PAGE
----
Q Had Harold prevailed in 1066, could the Normans have invaded England again, with papal backing?
No. In the first place, had William A
been defeated, he would almost certainly have been killed, like the other unsuccessful invaders of 1066, Tostig Godwineson and Harold Hardrada. In pre-Conquest England, there was no tradition of sparing defeated enemies.
But even assuming William had escaped and returned to Normandy, there would have been little chance of a repeat performance. The invasion of 1066 had stretched Norman resources to the limit. Ships had been built from scratch, supplies stockpiled for months, and mercenaries recruited from all over France and beyond. From a purely practical point of view, repeating all of this would have been hugely difficult.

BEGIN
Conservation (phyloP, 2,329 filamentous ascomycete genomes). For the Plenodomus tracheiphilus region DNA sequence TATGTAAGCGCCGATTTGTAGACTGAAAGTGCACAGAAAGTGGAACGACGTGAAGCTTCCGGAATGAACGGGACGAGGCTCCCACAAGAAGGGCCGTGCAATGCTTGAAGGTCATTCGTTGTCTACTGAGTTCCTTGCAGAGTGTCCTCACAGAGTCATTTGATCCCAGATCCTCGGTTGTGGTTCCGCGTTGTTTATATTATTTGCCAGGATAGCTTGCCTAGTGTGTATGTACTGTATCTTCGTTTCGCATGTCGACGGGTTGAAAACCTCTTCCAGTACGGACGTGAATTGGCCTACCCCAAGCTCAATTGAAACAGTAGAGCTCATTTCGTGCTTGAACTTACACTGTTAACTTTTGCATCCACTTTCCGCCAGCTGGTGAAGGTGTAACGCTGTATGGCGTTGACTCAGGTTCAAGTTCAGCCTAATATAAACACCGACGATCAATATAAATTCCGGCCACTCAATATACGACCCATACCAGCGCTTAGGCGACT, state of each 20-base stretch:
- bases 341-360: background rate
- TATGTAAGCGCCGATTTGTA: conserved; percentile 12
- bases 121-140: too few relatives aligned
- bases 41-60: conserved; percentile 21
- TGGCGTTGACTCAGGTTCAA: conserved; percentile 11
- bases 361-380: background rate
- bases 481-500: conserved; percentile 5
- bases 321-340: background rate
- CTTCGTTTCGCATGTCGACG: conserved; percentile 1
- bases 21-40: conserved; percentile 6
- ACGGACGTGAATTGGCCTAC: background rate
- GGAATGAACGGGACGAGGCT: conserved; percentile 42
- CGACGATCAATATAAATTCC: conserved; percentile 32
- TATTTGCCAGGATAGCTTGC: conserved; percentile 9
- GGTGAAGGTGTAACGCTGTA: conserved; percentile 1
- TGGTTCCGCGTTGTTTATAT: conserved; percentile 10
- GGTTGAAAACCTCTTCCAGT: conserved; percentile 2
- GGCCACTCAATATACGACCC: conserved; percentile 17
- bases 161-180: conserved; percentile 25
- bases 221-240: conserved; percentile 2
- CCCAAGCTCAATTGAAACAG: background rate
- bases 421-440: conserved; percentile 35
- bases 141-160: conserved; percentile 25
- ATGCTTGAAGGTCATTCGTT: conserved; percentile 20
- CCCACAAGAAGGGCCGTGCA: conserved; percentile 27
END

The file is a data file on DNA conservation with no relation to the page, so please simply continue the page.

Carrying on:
The greater difficulty, which would surely have nixed any thoughts of a repeat attempt, would have been the lack of political support. Many Normans had objected to William’s plan to invade England in 1066, pointing out that it was insanely risky and that they were not obliged to serve him overseas. That would have been doubly true if a first attempt had failed.
Pope or no pope, by invading England in 1066, William had essentially submitted the justice of his claim to divine judgment. Had Harold prevailed at Hastings, contemporaries would have understood that God had decided against William.